Crops for the Edible Landscape

Crops for the Edible Landscape
There are many crops suitable for the edible landscape. These include the broad bean as well as the soybean and peanut.

Broad or field bean

Broad beans have long been grown in Europe especially in the Mediterranean area. These frost-tolerant plants reached China by around 3000 B.C. The broad beans were brought to America by the early colonists. This sometimes escapes from cultivation. Some varieties are raised for pigeon and animal feed. The horse bean variety is grown for animal food with the pods being allowed to get much larger than they would for human food.

Lacking tendrils, broad beans are erect annuals. The large, sweetly scented flowers have a white corolla with black spots.

Plant these just as soon as the ground can be worked in spring. In the South, this makes a good fall crop. These are particularly suited to the North. For the green stage, they’re ready to harvest about 75 days from planting time. The dried beans take a little longer.

There are many varieties of broad beans. The beans can be pale green, white, various shades of brown, and buff. The immature pods are eaten boiled.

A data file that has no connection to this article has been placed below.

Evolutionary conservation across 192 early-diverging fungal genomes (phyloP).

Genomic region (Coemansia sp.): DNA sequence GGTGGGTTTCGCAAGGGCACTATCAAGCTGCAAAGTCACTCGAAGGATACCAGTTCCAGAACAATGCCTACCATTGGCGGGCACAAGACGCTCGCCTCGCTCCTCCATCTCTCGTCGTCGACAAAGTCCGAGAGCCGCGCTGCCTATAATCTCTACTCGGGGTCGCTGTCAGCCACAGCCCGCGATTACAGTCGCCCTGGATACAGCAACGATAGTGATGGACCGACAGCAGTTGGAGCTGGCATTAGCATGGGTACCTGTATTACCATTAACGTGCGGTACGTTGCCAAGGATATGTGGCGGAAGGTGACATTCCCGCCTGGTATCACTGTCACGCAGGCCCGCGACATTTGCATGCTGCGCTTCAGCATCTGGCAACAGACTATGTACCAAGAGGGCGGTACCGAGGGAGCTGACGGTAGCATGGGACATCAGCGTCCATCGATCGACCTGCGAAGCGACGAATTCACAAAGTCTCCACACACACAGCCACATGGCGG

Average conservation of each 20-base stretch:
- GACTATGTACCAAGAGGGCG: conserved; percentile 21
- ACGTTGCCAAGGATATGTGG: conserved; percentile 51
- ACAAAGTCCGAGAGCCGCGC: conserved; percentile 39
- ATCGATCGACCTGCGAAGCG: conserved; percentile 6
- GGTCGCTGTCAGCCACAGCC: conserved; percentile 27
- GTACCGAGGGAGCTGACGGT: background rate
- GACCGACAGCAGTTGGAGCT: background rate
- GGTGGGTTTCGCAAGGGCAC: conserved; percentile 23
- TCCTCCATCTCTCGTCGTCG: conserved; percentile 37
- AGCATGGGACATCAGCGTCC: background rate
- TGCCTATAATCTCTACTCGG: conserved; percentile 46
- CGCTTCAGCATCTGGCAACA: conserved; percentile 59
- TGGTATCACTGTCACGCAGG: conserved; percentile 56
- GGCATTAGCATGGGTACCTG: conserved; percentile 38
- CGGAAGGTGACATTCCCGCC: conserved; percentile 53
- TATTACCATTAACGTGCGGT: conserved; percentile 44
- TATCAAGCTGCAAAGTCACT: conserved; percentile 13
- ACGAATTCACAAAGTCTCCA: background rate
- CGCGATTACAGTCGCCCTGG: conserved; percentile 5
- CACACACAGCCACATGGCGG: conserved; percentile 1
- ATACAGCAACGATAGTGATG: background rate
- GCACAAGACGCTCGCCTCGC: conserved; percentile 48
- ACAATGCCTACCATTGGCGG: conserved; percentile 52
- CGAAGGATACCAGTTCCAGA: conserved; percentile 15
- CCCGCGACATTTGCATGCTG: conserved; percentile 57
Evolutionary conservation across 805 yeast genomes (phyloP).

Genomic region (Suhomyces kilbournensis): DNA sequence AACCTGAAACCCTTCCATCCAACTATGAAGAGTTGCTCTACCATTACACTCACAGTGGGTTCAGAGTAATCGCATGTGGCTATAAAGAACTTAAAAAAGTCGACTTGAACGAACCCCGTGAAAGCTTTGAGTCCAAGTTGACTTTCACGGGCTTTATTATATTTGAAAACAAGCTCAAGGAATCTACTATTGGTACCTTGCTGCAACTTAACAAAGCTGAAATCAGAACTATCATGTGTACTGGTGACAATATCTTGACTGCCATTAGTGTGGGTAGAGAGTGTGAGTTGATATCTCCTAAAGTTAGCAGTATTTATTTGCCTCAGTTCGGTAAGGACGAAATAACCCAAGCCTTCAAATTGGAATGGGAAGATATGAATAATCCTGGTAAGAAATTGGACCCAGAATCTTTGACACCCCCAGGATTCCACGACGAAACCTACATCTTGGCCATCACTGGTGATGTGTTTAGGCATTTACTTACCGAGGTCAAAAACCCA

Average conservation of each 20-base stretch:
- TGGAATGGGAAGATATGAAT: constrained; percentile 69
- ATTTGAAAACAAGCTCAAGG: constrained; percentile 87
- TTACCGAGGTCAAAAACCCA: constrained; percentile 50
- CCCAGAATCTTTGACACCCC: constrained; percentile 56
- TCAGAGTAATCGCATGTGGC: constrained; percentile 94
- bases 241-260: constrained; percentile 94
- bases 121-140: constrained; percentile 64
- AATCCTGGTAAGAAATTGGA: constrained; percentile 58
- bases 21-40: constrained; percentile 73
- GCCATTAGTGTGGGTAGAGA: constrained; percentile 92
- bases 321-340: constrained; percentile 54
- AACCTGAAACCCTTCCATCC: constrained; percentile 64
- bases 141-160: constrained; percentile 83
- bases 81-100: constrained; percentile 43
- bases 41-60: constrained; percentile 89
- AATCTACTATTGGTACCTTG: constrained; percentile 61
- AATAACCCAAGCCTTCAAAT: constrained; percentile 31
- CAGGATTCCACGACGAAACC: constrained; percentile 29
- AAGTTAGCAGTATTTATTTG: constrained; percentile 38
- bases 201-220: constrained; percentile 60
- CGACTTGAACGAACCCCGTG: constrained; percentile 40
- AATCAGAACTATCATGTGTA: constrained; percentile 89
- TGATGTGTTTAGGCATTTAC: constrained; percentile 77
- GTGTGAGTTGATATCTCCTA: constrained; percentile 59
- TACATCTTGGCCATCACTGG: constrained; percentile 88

The peanut originated in Peru where it was grown in pre-historic times. From there this spread around the world. In the 1700s, it reached the U.S. Many varieties are grown.

Choose a spot with a loose, well drained soil. For best results a pH of 5 to 6 is recommended. Wait until the danger of frost has past before planting. A long growing season of around four months or so is needed. These are ready to harvest about 110 to 130 days from planting time depending on the variety. They can be harvested after the first light frost.

This low growing plant has drooping stems. These have yellow blossoms, over an inch long. These open in spikes from the axils. Once the plant has finished blooming, the flowering stems are thrust into the soil. This allows the pods develop underground. This escaped from cultivation and is found from Delaware and Kansas southwards in old fields, waste places, and roadsides.


Apparently the soybean originated in Asia though little is known of its origins. It has been grown in China since around 3000 B.C. From that point it spread to Japan and elsewhere. It reached Europe in 1692. Following its initial arrival in America, there was little interest in the plant until World War II. For green soybeans, these are ready to harvest in about 75 days from planting time, while the dry ones take 120 days.

Wait until the danger of frost has past before planting soybeans. The soil temperature needs to be a minimum of 65 degrees Fahrenheit. They’re grown just like beans.

Lacking tendrils, the soybean is an erect, hairy, bushy, non- climbing hairy annual. It can reach three to five feet in height. The white or violet flowers tend to be rather unnoticeable. They appear in small clusters in the axils.

This has escaped from cultivation in some areas of the country, including Michigan, Illinois to Delaware, and into the South.

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This content was written by Connie Krochmal. If you wish to use this content in any manner, you need written permission. Contact Connie Krochmal for details.